On Day Two, 10,500 paratroopers would be dropped into cities to fight South Korean troops. Four mechanized corps with 4,600 tanks and 3,000 armored vehicles are to cross the demilitarized zone and head for Seoul and other cities. Infantry in trucks are to follow.
A missile strike, possibly with nuclear warheads, would destroy the Pacific Command headquarters in Hawaii to prevent reinforcements.
On Day Three, “the fighting will be over” and the North Korean army is to maintain peace and restore supply systems in South Korean cities.
However, Hayes and Cavazos pick apart the North Korean plan. For many years, North Korea has had “serious quality control problems in the production of rounds for its long-range artillery and rockets.”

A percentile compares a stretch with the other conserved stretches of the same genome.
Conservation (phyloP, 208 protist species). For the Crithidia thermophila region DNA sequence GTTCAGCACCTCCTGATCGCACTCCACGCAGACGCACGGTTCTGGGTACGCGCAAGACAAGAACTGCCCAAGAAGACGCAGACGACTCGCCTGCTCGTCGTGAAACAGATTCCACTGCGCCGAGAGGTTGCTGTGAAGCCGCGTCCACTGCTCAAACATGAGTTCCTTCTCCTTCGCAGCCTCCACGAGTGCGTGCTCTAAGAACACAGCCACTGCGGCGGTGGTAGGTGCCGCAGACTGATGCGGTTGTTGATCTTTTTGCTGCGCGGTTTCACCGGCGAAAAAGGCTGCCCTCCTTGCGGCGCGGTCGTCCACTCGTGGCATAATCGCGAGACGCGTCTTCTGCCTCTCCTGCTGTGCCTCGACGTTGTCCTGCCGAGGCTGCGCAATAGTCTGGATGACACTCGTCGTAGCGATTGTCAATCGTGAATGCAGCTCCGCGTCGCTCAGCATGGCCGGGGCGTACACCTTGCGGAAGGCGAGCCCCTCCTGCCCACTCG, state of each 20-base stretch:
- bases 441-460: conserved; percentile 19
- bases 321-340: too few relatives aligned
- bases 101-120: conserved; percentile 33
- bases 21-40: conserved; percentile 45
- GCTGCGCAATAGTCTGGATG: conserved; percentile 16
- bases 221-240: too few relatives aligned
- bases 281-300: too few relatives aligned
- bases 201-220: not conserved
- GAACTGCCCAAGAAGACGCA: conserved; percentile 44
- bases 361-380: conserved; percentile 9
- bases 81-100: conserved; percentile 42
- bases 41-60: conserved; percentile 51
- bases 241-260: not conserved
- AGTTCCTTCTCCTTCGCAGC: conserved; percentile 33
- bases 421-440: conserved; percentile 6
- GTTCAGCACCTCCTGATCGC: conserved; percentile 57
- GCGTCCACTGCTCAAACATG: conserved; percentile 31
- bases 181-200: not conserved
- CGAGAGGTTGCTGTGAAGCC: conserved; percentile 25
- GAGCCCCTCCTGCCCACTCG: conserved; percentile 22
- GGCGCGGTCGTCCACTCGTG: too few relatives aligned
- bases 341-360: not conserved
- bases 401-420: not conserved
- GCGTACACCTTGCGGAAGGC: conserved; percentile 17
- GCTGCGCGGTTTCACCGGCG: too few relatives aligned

They estimated that North Korean gunners would have “about 7 percent of what they would need on optimistic assumptions.”
To send 50,000 commandoes into South Korea, they say North Korea has too few aircraft to move that many people, “leaving aside the wall of lead and missiles that aircraft approaching the DMZ would have to evade.”
The most significant element in the three-day scenario is the armored offensive on Day Two. Only three corridors are large enough for an invasion route and they have been used for millennia and are thus known. Some defiles are so narrow that only a few vehicles can pass at a time, and they are well-guarded.
Moreover, Hayes and Cavazos argue, the North Koreans “cannot wish away US airpower.” American bombers from Okinawa, Guam and the US, plus fighters already in South Korea, would bring the North Korean “armored columns to a smoking, charred halt.”
Lee Chung-min in PacNet has the last word: “North Korea is a morally bankrupt, an economically ruined and a politically isolated, failed state.”
History, he said, “is not on the side of Kim Jong-un or North Korea.”
Richard Halloran is a commentator in Hawaii.